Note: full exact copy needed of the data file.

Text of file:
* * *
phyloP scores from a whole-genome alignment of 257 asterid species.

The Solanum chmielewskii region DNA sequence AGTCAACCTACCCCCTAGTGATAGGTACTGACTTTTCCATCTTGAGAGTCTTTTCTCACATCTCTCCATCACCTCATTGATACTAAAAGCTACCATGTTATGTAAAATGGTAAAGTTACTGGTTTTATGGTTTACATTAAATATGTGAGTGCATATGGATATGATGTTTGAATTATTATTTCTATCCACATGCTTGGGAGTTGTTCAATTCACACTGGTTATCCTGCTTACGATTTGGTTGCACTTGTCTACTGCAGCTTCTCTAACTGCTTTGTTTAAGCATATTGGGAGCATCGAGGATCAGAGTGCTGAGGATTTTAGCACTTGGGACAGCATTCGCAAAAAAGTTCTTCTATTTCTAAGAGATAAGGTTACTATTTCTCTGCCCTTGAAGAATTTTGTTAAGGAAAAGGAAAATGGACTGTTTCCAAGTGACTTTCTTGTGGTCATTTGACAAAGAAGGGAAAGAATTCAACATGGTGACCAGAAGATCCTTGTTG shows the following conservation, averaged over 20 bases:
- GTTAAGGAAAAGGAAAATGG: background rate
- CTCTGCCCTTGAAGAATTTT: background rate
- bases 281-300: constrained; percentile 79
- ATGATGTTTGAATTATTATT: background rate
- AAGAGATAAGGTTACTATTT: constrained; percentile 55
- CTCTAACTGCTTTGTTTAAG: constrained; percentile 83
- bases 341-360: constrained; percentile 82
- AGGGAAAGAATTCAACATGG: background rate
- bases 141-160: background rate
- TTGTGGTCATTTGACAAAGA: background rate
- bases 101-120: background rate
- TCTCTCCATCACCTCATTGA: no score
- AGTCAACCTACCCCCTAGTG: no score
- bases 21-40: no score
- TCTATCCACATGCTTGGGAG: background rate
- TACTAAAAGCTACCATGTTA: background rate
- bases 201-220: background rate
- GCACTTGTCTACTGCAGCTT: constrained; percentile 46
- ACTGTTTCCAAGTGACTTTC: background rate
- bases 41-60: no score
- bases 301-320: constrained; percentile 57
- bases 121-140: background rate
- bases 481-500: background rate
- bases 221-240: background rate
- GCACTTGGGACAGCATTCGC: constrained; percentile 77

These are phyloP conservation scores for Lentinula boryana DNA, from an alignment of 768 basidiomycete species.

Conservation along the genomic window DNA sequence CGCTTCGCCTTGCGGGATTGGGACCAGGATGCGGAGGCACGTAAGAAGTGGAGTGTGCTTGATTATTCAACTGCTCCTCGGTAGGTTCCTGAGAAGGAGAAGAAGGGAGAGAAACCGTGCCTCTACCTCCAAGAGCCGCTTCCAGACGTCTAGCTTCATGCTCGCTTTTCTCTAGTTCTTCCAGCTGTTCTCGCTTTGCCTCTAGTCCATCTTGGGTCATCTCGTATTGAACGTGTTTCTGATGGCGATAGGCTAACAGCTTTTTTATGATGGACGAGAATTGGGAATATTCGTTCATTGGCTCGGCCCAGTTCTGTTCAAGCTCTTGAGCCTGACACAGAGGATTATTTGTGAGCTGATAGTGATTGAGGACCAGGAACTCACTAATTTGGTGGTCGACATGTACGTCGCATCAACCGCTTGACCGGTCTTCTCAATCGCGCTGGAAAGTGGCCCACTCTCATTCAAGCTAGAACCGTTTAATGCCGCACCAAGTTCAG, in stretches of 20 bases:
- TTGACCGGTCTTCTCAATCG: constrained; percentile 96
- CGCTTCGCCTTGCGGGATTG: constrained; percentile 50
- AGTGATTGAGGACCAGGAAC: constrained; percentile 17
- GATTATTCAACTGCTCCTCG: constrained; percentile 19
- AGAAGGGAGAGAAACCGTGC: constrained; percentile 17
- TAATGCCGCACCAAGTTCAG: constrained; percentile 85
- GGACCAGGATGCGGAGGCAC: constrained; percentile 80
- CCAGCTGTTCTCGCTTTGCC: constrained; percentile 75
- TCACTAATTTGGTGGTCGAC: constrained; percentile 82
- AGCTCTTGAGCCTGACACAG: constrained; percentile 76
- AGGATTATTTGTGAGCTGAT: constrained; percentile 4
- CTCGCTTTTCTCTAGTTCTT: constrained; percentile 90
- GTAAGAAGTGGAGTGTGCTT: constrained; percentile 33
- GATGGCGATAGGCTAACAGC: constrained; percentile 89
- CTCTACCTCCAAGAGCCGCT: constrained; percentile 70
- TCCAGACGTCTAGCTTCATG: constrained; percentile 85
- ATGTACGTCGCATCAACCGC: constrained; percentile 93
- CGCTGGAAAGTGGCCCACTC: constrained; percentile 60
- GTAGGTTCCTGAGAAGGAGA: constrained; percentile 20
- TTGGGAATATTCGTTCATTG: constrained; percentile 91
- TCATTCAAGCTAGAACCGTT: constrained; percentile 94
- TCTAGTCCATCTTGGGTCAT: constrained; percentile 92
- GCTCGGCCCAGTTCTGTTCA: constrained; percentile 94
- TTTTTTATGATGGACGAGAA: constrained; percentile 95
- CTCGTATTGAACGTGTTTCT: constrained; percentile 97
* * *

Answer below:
phyloP scores from a whole-genome alignment of 257 asterid species.

The Solanum chmielewskii region DNA sequence AGTCAACCTACCCCCTAGTGATAGGTACTGACTTTTCCATCTTGAGAGTCTTTTCTCACATCTCTCCATCACCTCATTGATACTAAAAGCTACCATGTTATGTAAAATGGTAAAGTTACTGGTTTTATGGTTTACATTAAATATGTGAGTGCATATGGATATGATGTTTGAATTATTATTTCTATCCACATGCTTGGGAGTTGTTCAATTCACACTGGTTATCCTGCTTACGATTTGGTTGCACTTGTCTACTGCAGCTTCTCTAACTGCTTTGTTTAAGCATATTGGGAGCATCGAGGATCAGAGTGCTGAGGATTTTAGCACTTGGGACAGCATTCGCAAAAAAGTTCTTCTATTTCTAAGAGATAAGGTTACTATTTCTCTGCCCTTGAAGAATTTTGTTAAGGAAAAGGAAAATGGACTGTTTCCAAGTGACTTTCTTGTGGTCATTTGACAAAGAAGGGAAAGAATTCAACATGGTGACCAGAAGATCCTTGTTG shows the following conservation, averaged over 20 bases:
- GTTAAGGAAAAGGAAAATGG: background rate
- CTCTGCCCTTGAAGAATTTT: background rate
- bases 281-300: constrained; percentile 79
- ATGATGTTTGAATTATTATT: background rate
- AAGAGATAAGGTTACTATTT: constrained; percentile 55
- CTCTAACTGCTTTGTTTAAG: constrained; percentile 83
- bases 341-360: constrained; percentile 82
- AGGGAAAGAATTCAACATGG: background rate
- bases 141-160: background rate
- TTGTGGTCATTTGACAAAGA: background rate
- bases 101-120: background rate
- TCTCTCCATCACCTCATTGA: no score
- AGTCAACCTACCCCCTAGTG: no score
- bases 21-40: no score
- TCTATCCACATGCTTGGGAG: background rate
- TACTAAAAGCTACCATGTTA: background rate
- bases 201-220: background rate
- GCACTTGTCTACTGCAGCTT: constrained; percentile 46
- ACTGTTTCCAAGTGACTTTC: background rate
- bases 41-60: no score
- bases 301-320: constrained; percentile 57
- bases 121-140: background rate
- bases 481-500: background rate
- bases 221-240: background rate
- GCACTTGGGACAGCATTCGC: constrained; percentile 77

These are phyloP conservation scores for Lentinula boryana DNA, from an alignment of 768 basidiomycete species.

Conservation along the genomic window DNA sequence CGCTTCGCCTTGCGGGATTGGGACCAGGATGCGGAGGCACGTAAGAAGTGGAGTGTGCTTGATTATTCAACTGCTCCTCGGTAGGTTCCTGAGAAGGAGAAGAAGGGAGAGAAACCGTGCCTCTACCTCCAAGAGCCGCTTCCAGACGTCTAGCTTCATGCTCGCTTTTCTCTAGTTCTTCCAGCTGTTCTCGCTTTGCCTCTAGTCCATCTTGGGTCATCTCGTATTGAACGTGTTTCTGATGGCGATAGGCTAACAGCTTTTTTATGATGGACGAGAATTGGGAATATTCGTTCATTGGCTCGGCCCAGTTCTGTTCAAGCTCTTGAGCCTGACACAGAGGATTATTTGTGAGCTGATAGTGATTGAGGACCAGGAACTCACTAATTTGGTGGTCGACATGTACGTCGCATCAACCGCTTGACCGGTCTTCTCAATCGCGCTGGAAAGTGGCCCACTCTCATTCAAGCTAGAACCGTTTAATGCCGCACCAAGTTCAG, in stretches of 20 bases:
- TTGACCGGTCTTCTCAATCG: constrained; percentile 96
- CGCTTCGCCTTGCGGGATTG: constrained; percentile 50
- AGTGATTGAGGACCAGGAAC: constrained; percentile 17
- GATTATTCAACTGCTCCTCG: constrained; percentile 19
- AGAAGGGAGAGAAACCGTGC: constrained; percentile 17
- TAATGCCGCACCAAGTTCAG: constrained; percentile 85
- GGACCAGGATGCGGAGGCAC: constrained; percentile 80
- CCAGCTGTTCTCGCTTTGCC: constrained; percentile 75
- TCACTAATTTGGTGGTCGAC: constrained; percentile 82
- AGCTCTTGAGCCTGACACAG: constrained; percentile 76
- AGGATTATTTGTGAGCTGAT: constrained; percentile 4
- CTCGCTTTTCTCTAGTTCTT: constrained; percentile 90
- GTAAGAAGTGGAGTGTGCTT: constrained; percentile 33
- GATGGCGATAGGCTAACAGC: constrained; percentile 89
- CTCTACCTCCAAGAGCCGCT: constrained; percentile 70
- TCCAGACGTCTAGCTTCATG: constrained; percentile 85
- ATGTACGTCGCATCAACCGC: constrained; percentile 93
- CGCTGGAAAGTGGCCCACTC: constrained; percentile 60
- GTAGGTTCCTGAGAAGGAGA: constrained; percentile 20
- TTGGGAATATTCGTTCATTG: constrained; percentile 91
- TCATTCAAGCTAGAACCGTT: constrained; percentile 94
- TCTAGTCCATCTTGGGTCAT: constrained; percentile 92
- GCTCGGCCCAGTTCTGTTCA: constrained; percentile 94
- TTTTTTATGATGGACGAGAA: constrained; percentile 95
- CTCGTATTGAACGTGTTTCT: constrained; percentile 97